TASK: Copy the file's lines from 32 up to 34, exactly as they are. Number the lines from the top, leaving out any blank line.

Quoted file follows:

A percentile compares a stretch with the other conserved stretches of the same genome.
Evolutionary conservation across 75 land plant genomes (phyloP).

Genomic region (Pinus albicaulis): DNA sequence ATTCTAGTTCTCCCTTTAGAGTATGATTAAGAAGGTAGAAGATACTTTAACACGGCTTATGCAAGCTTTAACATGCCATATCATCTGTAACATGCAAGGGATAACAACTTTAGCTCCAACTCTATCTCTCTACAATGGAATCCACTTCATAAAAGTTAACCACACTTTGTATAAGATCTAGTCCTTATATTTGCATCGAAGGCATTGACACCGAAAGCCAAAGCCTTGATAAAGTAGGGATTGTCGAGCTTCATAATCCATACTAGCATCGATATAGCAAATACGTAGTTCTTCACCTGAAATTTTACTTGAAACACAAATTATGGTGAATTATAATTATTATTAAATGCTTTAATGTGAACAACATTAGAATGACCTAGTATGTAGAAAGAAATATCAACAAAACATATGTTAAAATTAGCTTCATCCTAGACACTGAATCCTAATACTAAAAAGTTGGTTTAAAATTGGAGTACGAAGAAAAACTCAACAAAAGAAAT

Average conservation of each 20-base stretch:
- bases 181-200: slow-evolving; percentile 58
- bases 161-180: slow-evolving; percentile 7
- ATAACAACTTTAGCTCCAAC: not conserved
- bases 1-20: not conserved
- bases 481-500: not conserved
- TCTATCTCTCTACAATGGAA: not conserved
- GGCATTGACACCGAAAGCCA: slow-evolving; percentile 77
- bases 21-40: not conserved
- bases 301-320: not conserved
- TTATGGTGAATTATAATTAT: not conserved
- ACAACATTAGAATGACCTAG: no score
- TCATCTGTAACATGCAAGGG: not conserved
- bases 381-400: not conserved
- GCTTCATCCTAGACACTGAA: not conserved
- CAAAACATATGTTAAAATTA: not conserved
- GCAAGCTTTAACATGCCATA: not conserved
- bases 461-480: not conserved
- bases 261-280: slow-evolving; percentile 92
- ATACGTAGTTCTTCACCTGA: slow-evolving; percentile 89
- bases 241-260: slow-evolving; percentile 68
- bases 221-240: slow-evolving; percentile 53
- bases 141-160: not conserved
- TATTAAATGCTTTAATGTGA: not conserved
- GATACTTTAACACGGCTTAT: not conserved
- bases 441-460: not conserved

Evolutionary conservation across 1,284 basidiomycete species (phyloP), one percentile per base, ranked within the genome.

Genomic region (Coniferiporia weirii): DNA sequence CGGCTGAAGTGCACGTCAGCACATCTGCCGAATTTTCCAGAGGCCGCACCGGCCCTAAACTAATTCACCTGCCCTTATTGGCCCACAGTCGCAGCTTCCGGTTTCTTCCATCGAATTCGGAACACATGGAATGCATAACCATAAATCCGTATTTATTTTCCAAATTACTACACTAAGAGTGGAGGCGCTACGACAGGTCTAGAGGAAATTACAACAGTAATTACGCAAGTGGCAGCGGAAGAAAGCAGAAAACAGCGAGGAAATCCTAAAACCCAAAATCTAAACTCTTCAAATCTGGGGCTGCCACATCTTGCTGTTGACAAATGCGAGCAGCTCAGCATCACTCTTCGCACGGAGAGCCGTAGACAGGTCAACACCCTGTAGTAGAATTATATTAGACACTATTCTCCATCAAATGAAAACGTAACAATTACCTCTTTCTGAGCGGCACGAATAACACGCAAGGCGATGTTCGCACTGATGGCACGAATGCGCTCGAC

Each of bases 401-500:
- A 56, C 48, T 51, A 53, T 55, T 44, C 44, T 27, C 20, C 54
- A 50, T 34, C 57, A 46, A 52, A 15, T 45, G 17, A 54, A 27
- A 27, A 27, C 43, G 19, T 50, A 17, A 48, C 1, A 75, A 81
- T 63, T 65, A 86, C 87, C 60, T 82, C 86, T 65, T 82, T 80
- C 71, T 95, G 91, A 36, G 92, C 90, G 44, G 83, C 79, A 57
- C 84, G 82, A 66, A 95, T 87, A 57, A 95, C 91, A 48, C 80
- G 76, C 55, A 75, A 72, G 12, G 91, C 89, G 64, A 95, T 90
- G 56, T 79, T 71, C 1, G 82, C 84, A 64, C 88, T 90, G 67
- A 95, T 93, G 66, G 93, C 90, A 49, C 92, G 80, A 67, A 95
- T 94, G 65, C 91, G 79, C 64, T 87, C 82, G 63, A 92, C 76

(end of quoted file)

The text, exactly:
Each of bases 401-500:
- A 56, C 48, T 51, A 53, T 55, T 44, C 44, T 27, C 20, C 54
- A 50, T 34, C 57, A 46, A 52, A 15, T 45, G 17, A 54, A 27